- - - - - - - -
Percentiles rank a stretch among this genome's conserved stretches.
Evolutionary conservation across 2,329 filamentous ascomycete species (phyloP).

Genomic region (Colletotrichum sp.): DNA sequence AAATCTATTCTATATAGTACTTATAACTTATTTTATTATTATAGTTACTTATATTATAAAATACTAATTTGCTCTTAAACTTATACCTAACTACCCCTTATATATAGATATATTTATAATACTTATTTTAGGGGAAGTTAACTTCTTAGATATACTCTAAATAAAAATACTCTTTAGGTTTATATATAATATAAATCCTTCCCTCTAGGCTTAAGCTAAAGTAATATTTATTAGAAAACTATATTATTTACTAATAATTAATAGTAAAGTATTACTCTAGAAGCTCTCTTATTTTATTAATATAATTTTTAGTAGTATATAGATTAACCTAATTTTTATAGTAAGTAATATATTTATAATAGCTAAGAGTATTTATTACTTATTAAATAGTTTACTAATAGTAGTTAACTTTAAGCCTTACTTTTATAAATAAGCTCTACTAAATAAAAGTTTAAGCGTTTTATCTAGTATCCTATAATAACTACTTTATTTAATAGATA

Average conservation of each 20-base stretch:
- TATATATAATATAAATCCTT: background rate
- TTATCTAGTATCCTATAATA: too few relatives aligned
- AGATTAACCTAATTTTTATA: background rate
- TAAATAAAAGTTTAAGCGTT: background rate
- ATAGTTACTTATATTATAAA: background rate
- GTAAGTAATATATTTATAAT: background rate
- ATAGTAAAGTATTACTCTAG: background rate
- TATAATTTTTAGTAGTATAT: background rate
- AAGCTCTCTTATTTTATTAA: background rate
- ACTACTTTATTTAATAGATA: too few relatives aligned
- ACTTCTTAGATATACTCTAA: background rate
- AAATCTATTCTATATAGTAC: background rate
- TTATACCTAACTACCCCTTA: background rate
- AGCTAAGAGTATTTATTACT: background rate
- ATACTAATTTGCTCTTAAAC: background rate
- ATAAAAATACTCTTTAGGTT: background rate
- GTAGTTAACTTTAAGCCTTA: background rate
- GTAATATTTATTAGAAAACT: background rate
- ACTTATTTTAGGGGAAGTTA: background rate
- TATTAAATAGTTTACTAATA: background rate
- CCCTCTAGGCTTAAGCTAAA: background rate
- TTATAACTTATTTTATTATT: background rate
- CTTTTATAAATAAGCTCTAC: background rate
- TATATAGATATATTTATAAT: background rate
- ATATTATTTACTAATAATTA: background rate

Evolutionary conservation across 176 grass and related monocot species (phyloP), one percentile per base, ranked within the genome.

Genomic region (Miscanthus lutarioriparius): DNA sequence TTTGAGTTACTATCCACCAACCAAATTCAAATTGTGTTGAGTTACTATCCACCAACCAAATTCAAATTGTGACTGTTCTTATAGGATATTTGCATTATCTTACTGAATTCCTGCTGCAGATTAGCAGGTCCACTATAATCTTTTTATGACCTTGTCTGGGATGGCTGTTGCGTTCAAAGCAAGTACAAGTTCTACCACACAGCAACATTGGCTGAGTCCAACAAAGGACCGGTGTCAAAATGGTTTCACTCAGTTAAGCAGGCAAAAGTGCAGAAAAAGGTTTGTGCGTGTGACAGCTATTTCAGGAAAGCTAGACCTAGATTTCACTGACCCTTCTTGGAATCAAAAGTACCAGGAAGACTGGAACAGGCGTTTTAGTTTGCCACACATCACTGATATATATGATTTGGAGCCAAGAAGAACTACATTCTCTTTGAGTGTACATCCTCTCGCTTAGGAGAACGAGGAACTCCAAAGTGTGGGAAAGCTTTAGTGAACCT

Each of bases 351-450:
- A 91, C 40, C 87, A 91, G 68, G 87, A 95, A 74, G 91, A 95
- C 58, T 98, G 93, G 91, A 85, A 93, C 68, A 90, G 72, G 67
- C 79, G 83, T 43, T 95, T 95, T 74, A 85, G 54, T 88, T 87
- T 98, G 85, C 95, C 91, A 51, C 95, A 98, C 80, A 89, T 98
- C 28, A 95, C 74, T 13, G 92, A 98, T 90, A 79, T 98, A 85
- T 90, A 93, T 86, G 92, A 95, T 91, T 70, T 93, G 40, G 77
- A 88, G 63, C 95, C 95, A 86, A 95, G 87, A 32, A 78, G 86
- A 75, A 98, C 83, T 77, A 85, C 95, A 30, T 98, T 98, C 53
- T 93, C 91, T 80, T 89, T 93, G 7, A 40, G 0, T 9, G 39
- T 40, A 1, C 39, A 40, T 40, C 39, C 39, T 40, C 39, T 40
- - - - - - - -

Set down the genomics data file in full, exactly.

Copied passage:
Percentiles rank a stretch among this genome's conserved stretches.
Evolutionary conservation across 2,329 filamentous ascomycete species (phyloP).

Genomic region (Colletotrichum sp.): DNA sequence AAATCTATTCTATATAGTACTTATAACTTATTTTATTATTATAGTTACTTATATTATAAAATACTAATTTGCTCTTAAACTTATACCTAACTACCCCTTATATATAGATATATTTATAATACTTATTTTAGGGGAAGTTAACTTCTTAGATATACTCTAAATAAAAATACTCTTTAGGTTTATATATAATATAAATCCTTCCCTCTAGGCTTAAGCTAAAGTAATATTTATTAGAAAACTATATTATTTACTAATAATTAATAGTAAAGTATTACTCTAGAAGCTCTCTTATTTTATTAATATAATTTTTAGTAGTATATAGATTAACCTAATTTTTATAGTAAGTAATATATTTATAATAGCTAAGAGTATTTATTACTTATTAAATAGTTTACTAATAGTAGTTAACTTTAAGCCTTACTTTTATAAATAAGCTCTACTAAATAAAAGTTTAAGCGTTTTATCTAGTATCCTATAATAACTACTTTATTTAATAGATA

Average conservation of each 20-base stretch:
- TATATATAATATAAATCCTT: background rate
- TTATCTAGTATCCTATAATA: too few relatives aligned
- AGATTAACCTAATTTTTATA: background rate
- TAAATAAAAGTTTAAGCGTT: background rate
- ATAGTTACTTATATTATAAA: background rate
- GTAAGTAATATATTTATAAT: background rate
- ATAGTAAAGTATTACTCTAG: background rate
- TATAATTTTTAGTAGTATAT: background rate
- AAGCTCTCTTATTTTATTAA: background rate
- ACTACTTTATTTAATAGATA: too few relatives aligned
- ACTTCTTAGATATACTCTAA: background rate
- AAATCTATTCTATATAGTAC: background rate
- TTATACCTAACTACCCCTTA: background rate
- AGCTAAGAGTATTTATTACT: background rate
- ATACTAATTTGCTCTTAAAC: background rate
- ATAAAAATACTCTTTAGGTT: background rate
- GTAGTTAACTTTAAGCCTTA: background rate
- GTAATATTTATTAGAAAACT: background rate
- ACTTATTTTAGGGGAAGTTA: background rate
- TATTAAATAGTTTACTAATA: background rate
- CCCTCTAGGCTTAAGCTAAA: background rate
- TTATAACTTATTTTATTATT: background rate
- CTTTTATAAATAAGCTCTAC: background rate
- TATATAGATATATTTATAAT: background rate
- ATATTATTTACTAATAATTA: background rate

Evolutionary conservation across 176 grass and related monocot species (phyloP), one percentile per base, ranked within the genome.

Genomic region (Miscanthus lutarioriparius): DNA sequence TTTGAGTTACTATCCACCAACCAAATTCAAATTGTGTTGAGTTACTATCCACCAACCAAATTCAAATTGTGACTGTTCTTATAGGATATTTGCATTATCTTACTGAATTCCTGCTGCAGATTAGCAGGTCCACTATAATCTTTTTATGACCTTGTCTGGGATGGCTGTTGCGTTCAAAGCAAGTACAAGTTCTACCACACAGCAACATTGGCTGAGTCCAACAAAGGACCGGTGTCAAAATGGTTTCACTCAGTTAAGCAGGCAAAAGTGCAGAAAAAGGTTTGTGCGTGTGACAGCTATTTCAGGAAAGCTAGACCTAGATTTCACTGACCCTTCTTGGAATCAAAAGTACCAGGAAGACTGGAACAGGCGTTTTAGTTTGCCACACATCACTGATATATATGATTTGGAGCCAAGAAGAACTACATTCTCTTTGAGTGTACATCCTCTCGCTTAGGAGAACGAGGAACTCCAAAGTGTGGGAAAGCTTTAGTGAACCT

Each of bases 351-450:
- A 91, C 40, C 87, A 91, G 68, G 87, A 95, A 74, G 91, A 95
- C 58, T 98, G 93, G 91, A 85, A 93, C 68, A 90, G 72, G 67
- C 79, G 83, T 43, T 95, T 95, T 74, A 85, G 54, T 88, T 87
- T 98, G 85, C 95, C 91, A 51, C 95, A 98, C 80, A 89, T 98
- C 28, A 95, C 74, T 13, G 92, A 98, T 90, A 79, T 98, A 85
- T 90, A 93, T 86, G 92, A 95, T 91, T 70, T 93, G 40, G 77
- A 88, G 63, C 95, C 95, A 86, A 95, G 87, A 32, A 78, G 86
- A 75, A 98, C 83, T 77, A 85, C 95, A 30, T 98, T 98, C 53
- T 93, C 91, T 80, T 89, T 93, G 7, A 40, G 0, T 9, G 39
- T 40, A 1, C 39, A 40, T 40, C 39, C 39, T 40, C 39, T 40